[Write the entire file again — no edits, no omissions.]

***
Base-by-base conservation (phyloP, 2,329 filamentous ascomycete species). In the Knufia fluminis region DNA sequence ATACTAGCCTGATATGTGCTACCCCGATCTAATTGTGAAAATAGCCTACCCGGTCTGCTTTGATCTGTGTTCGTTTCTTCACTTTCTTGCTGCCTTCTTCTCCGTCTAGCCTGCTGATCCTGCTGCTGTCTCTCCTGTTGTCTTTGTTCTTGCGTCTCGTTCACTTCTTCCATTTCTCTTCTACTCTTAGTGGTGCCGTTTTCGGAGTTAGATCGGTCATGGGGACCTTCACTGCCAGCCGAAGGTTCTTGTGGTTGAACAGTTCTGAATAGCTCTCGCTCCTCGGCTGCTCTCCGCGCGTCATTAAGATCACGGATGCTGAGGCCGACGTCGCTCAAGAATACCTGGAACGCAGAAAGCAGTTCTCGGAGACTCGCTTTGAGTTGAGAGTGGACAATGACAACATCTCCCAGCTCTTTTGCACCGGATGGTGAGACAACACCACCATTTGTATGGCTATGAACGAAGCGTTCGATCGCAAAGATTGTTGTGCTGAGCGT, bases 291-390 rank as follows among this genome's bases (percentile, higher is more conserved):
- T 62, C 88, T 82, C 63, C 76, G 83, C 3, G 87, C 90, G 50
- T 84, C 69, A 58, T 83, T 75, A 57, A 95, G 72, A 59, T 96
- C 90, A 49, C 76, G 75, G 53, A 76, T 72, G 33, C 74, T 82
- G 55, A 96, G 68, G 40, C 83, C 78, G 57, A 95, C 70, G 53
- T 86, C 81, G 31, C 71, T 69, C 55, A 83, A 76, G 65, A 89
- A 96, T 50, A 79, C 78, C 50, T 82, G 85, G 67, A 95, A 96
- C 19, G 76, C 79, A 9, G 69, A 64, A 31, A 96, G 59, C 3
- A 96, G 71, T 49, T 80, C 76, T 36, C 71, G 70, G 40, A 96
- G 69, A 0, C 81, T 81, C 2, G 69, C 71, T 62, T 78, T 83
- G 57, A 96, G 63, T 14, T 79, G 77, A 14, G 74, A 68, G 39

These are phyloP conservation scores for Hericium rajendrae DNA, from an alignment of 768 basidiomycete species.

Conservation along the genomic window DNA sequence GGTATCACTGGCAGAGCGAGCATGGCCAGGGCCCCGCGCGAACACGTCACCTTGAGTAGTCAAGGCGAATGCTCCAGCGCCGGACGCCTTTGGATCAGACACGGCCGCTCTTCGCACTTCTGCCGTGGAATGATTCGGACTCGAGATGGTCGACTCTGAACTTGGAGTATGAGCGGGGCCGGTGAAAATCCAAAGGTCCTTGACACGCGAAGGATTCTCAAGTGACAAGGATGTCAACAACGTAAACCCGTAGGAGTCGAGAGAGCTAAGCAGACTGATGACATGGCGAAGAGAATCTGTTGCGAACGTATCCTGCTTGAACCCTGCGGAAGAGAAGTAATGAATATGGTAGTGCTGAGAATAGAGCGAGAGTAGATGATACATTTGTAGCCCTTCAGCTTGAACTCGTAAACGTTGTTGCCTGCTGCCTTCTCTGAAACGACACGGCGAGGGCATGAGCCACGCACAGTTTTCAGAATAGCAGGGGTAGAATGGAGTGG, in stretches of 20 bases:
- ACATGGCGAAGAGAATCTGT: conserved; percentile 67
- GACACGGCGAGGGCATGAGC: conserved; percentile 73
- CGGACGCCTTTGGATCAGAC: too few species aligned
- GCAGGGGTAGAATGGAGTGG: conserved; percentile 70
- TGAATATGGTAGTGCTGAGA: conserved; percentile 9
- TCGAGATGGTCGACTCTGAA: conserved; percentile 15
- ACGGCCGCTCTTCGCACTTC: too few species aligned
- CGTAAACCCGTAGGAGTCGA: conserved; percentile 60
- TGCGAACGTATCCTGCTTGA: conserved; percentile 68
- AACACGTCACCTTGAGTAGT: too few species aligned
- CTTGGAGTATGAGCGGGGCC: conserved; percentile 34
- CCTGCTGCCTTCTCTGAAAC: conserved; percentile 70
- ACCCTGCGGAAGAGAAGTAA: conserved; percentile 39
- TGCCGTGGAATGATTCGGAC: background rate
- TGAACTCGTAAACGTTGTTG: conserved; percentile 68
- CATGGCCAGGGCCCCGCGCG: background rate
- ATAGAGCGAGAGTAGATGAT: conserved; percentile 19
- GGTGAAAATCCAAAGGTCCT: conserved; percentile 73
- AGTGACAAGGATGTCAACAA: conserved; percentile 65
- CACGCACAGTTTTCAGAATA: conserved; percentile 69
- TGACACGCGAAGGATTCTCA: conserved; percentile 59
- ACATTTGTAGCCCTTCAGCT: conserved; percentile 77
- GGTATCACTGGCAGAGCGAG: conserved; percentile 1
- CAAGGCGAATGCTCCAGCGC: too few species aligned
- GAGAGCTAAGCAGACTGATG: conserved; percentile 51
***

Base-by-base conservation (phyloP, 2,329 filamentous ascomycete species). In the Knufia fluminis region DNA sequence ATACTAGCCTGATATGTGCTACCCCGATCTAATTGTGAAAATAGCCTACCCGGTCTGCTTTGATCTGTGTTCGTTTCTTCACTTTCTTGCTGCCTTCTTCTCCGTCTAGCCTGCTGATCCTGCTGCTGTCTCTCCTGTTGTCTTTGTTCTTGCGTCTCGTTCACTTCTTCCATTTCTCTTCTACTCTTAGTGGTGCCGTTTTCGGAGTTAGATCGGTCATGGGGACCTTCACTGCCAGCCGAAGGTTCTTGTGGTTGAACAGTTCTGAATAGCTCTCGCTCCTCGGCTGCTCTCCGCGCGTCATTAAGATCACGGATGCTGAGGCCGACGTCGCTCAAGAATACCTGGAACGCAGAAAGCAGTTCTCGGAGACTCGCTTTGAGTTGAGAGTGGACAATGACAACATCTCCCAGCTCTTTTGCACCGGATGGTGAGACAACACCACCATTTGTATGGCTATGAACGAAGCGTTCGATCGCAAAGATTGTTGTGCTGAGCGT, bases 291-390 rank as follows among this genome's bases (percentile, higher is more conserved):
- T 62, C 88, T 82, C 63, C 76, G 83, C 3, G 87, C 90, G 50
- T 84, C 69, A 58, T 83, T 75, A 57, A 95, G 72, A 59, T 96
- C 90, A 49, C 76, G 75, G 53, A 76, T 72, G 33, C 74, T 82
- G 55, A 96, G 68, G 40, C 83, C 78, G 57, A 95, C 70, G 53
- T 86, C 81, G 31, C 71, T 69, C 55, A 83, A 76, G 65, A 89
- A 96, T 50, A 79, C 78, C 50, T 82, G 85, G 67, A 95, A 96
- C 19, G 76, C 79, A 9, G 69, A 64, A 31, A 96, G 59, C 3
- A 96, G 71, T 49, T 80, C 76, T 36, C 71, G 70, G 40, A 96
- G 69, A 0, C 81, T 81, C 2, G 69, C 71, T 62, T 78, T 83
- G 57, A 96, G 63, T 14, T 79, G 77, A 14, G 74, A 68, G 39

These are phyloP conservation scores for Hericium rajendrae DNA, from an alignment of 768 basidiomycete species.

Conservation along the genomic window DNA sequence GGTATCACTGGCAGAGCGAGCATGGCCAGGGCCCCGCGCGAACACGTCACCTTGAGTAGTCAAGGCGAATGCTCCAGCGCCGGACGCCTTTGGATCAGACACGGCCGCTCTTCGCACTTCTGCCGTGGAATGATTCGGACTCGAGATGGTCGACTCTGAACTTGGAGTATGAGCGGGGCCGGTGAAAATCCAAAGGTCCTTGACACGCGAAGGATTCTCAAGTGACAAGGATGTCAACAACGTAAACCCGTAGGAGTCGAGAGAGCTAAGCAGACTGATGACATGGCGAAGAGAATCTGTTGCGAACGTATCCTGCTTGAACCCTGCGGAAGAGAAGTAATGAATATGGTAGTGCTGAGAATAGAGCGAGAGTAGATGATACATTTGTAGCCCTTCAGCTTGAACTCGTAAACGTTGTTGCCTGCTGCCTTCTCTGAAACGACACGGCGAGGGCATGAGCCACGCACAGTTTTCAGAATAGCAGGGGTAGAATGGAGTGG, in stretches of 20 bases:
- ACATGGCGAAGAGAATCTGT: conserved; percentile 67
- GACACGGCGAGGGCATGAGC: conserved; percentile 73
- CGGACGCCTTTGGATCAGAC: too few species aligned
- GCAGGGGTAGAATGGAGTGG: conserved; percentile 70
- TGAATATGGTAGTGCTGAGA: conserved; percentile 9
- TCGAGATGGTCGACTCTGAA: conserved; percentile 15
- ACGGCCGCTCTTCGCACTTC: too few species aligned
- CGTAAACCCGTAGGAGTCGA: conserved; percentile 60
- TGCGAACGTATCCTGCTTGA: conserved; percentile 68
- AACACGTCACCTTGAGTAGT: too few species aligned
- CTTGGAGTATGAGCGGGGCC: conserved; percentile 34
- CCTGCTGCCTTCTCTGAAAC: conserved; percentile 70
- ACCCTGCGGAAGAGAAGTAA: conserved; percentile 39
- TGCCGTGGAATGATTCGGAC: background rate
- TGAACTCGTAAACGTTGTTG: conserved; percentile 68
- CATGGCCAGGGCCCCGCGCG: background rate
- ATAGAGCGAGAGTAGATGAT: conserved; percentile 19
- GGTGAAAATCCAAAGGTCCT: conserved; percentile 73
- AGTGACAAGGATGTCAACAA: conserved; percentile 65
- CACGCACAGTTTTCAGAATA: conserved; percentile 69
- TGACACGCGAAGGATTCTCA: conserved; percentile 59
- ACATTTGTAGCCCTTCAGCT: conserved; percentile 77
- GGTATCACTGGCAGAGCGAG: conserved; percentile 1
- CAAGGCGAATGCTCCAGCGC: too few species aligned
- GAGAGCTAAGCAGACTGATG: conserved; percentile 51